Exteriorly, body I is provided with a plurality or flat surfaces 9, giving it a polygonal shape for engagement with a wrench to facilitate disengagement from the opening in the wall of the chamber with which the desiccator plug is used.
At diametrically opposite points, tubular extension 3 is formed with flats I0 having upwardly inclined holes II formed therein to receive the hooked ends I2 of a spring clip I3 which extends upwardly over the top of glass tube li in the form of a wire bail which engages the upper face of a plastic plug Iii, as clearly shown in Figs. l and 2. Plug i4 is provided with an integral, upwardly flared, cylindrical stud i5 which terminates in a bead I6, adapted to engage a similar bear I'I on the lower end of a resilientsleeve I8,
igefiit moisture-tight joint between said tube and `6. A dehydrating device according to claim 5, wherein the cement is a slow-setting, organic resin.
7. A dehydrating device according to claim 5, wherein at least a portion of said desiccant material changes its color upon absorption of moisture and the remainder of said material does not change its color upon absorption of moisture.
8. A dehydrator device comprising: a body member of generally tubular form having an axial opening extending therethrough, said opening having an annular shoulder intermediate its ends forming a pocket on one side or" said shoulder and an inlet air passage at the other side, a desiccant container of open tubular shape having one end closed by a detachable, moisture-impermeable plug and the other end permanently engaged in said pocket above said shoulder, and a moisture permeable member extending entirely across the open end area of said tube and supported transversely in said opening and constituting a bottom support for the dessicant in said container.
9. A dehydrator device comprising: a body member of generally tubular form having an axial opening extending therethrough, said opening having an annular shoulder intermediate its ends forming a pocket on one side of said shoulder and an inlet air passage at the other side, a desiccant container of open tubular shape having one end permanently engaged in said pocket above said shoulder, and a moisture permeable member extending entirely across one end of said container and supported transversely in said opening and constituting a bottom support for the desiccant in said container, a moisture-impermeable, detachable plug for closing the other end of said container and resiliently yieldable means for retaining said plug in closed position on said container.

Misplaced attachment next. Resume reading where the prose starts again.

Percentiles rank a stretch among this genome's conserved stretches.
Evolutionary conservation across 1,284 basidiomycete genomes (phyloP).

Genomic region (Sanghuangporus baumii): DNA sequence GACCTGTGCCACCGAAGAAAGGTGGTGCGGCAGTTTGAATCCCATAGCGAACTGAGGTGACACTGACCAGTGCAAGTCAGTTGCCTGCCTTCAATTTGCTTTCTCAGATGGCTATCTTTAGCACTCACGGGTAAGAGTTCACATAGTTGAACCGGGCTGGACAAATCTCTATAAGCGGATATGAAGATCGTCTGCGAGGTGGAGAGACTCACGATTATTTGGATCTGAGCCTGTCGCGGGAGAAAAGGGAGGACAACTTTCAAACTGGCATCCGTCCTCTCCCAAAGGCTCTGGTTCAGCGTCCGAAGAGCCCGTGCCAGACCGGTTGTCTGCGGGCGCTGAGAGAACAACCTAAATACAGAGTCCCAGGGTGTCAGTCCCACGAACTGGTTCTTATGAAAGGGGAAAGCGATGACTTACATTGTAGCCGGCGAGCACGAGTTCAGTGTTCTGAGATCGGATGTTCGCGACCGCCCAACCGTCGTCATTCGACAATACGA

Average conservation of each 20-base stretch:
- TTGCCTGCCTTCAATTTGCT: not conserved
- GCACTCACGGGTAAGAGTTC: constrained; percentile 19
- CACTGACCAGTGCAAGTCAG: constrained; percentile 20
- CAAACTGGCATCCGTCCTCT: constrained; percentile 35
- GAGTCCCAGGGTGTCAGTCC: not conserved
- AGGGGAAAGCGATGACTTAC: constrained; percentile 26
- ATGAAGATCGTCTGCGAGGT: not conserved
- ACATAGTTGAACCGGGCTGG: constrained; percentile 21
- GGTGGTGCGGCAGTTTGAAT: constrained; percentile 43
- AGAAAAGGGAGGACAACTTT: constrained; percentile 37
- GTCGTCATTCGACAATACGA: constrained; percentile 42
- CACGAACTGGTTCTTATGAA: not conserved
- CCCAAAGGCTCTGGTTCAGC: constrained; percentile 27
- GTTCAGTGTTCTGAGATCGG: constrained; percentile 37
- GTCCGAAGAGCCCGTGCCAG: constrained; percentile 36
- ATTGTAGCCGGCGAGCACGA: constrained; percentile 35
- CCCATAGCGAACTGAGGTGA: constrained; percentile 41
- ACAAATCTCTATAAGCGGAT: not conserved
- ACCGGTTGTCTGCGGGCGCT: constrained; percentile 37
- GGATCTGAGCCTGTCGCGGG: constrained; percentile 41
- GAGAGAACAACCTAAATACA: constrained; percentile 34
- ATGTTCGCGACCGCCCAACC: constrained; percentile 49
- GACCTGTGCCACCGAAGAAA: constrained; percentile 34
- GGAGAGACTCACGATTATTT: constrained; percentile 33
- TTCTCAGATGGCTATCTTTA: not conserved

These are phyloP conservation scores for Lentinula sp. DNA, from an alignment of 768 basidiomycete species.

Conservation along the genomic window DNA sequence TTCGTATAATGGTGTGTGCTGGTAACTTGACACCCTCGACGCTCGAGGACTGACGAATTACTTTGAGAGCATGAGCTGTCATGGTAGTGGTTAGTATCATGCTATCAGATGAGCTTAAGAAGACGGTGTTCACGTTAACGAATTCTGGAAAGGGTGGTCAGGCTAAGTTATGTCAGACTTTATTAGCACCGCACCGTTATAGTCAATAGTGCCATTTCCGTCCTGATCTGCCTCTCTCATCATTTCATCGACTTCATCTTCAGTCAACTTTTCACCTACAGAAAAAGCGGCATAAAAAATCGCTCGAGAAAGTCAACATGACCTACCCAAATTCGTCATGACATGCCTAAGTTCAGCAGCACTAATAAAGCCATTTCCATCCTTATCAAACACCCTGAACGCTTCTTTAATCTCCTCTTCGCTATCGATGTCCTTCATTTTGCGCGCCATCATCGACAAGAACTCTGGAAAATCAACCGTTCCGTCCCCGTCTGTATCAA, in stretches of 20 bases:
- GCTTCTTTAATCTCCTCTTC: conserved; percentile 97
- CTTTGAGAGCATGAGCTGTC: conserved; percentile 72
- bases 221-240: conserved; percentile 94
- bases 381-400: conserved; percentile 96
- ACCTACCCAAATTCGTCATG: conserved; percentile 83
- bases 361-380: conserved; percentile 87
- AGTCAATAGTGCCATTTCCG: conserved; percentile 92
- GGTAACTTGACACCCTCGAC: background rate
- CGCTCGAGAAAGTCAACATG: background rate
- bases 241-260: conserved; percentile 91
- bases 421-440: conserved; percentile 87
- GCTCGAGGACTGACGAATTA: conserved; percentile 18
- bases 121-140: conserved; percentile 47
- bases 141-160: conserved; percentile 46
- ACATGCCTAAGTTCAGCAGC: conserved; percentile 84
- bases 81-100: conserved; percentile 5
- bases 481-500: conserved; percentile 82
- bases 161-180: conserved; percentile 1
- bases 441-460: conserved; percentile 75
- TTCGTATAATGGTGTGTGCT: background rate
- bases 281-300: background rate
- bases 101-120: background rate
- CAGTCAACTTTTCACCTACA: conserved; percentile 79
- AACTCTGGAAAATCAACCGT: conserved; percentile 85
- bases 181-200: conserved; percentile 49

10. A dehydrator device according to claim 9, wherein said plug retaining means is pivotally connected to said body member and embraces the top of said plug when said plug is in engagement with said container.
11. A dehydrator device according to claim 9, wherein said desiccant container is permanently attached to said body member by an interposed lm of moisture-impermeable cement.
12. A dehydrator device comprising: a body member of generally tubular form having an axial opening extending therethrough, said opening having an annular shoulder intermediate its ends forming a pocket on one side of said shoulder and an inlet air passage at the other side, a desiccant container of open tubular shape having one end permanently engaged in said pocket, a moisture permeable member extending entirely across one end of said container and supported transversely in said opening and constituting a bottom support for desiccant in said container, a detachable plug for closing the other end of said container, a resilient gasket interposed between said plug and said container for air-tightly sealing said other end of said container, and resiliently yieldable retaining means connected to said plug and said body member to retain said plug in engagement with said container.
13. A dehydrator device according to claim 12, wherein said plug retaining means comprises a yieldable spring member having a transverse portion engaged with said plug and side leg portions pivotally connected to said body member to retain said plug in engagement with said container.
14. A dehydrator device according to claim l2, wherein said body member has an external flange and an external threaded portion at one side of said flange, a threaded sealing cup engaged with said threaded portion, and a sealing gasket disposed between said flange and said sealing cup.
15. A dehydrator device comprising: a body member of cylindrical tubular form having an axial opening extending therethrough, said opening having an annular shoulder spaced below its upper end, desiccant containing tube having a moisture-impermeable closure at one end and engaged near its other end with said body member above said shoulder, and a moisture permeable lter supported by said shoulder, engaging the abutting end of said tube, and extending across the entire open end area of said tube and also entirely across said axial opening, to constitute a bottom support for the desiccant.
SCOTT F. HUNT. STANLEY W. GILBERT.
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|U.S. Classification||96/117.5, 96/134, 96/148|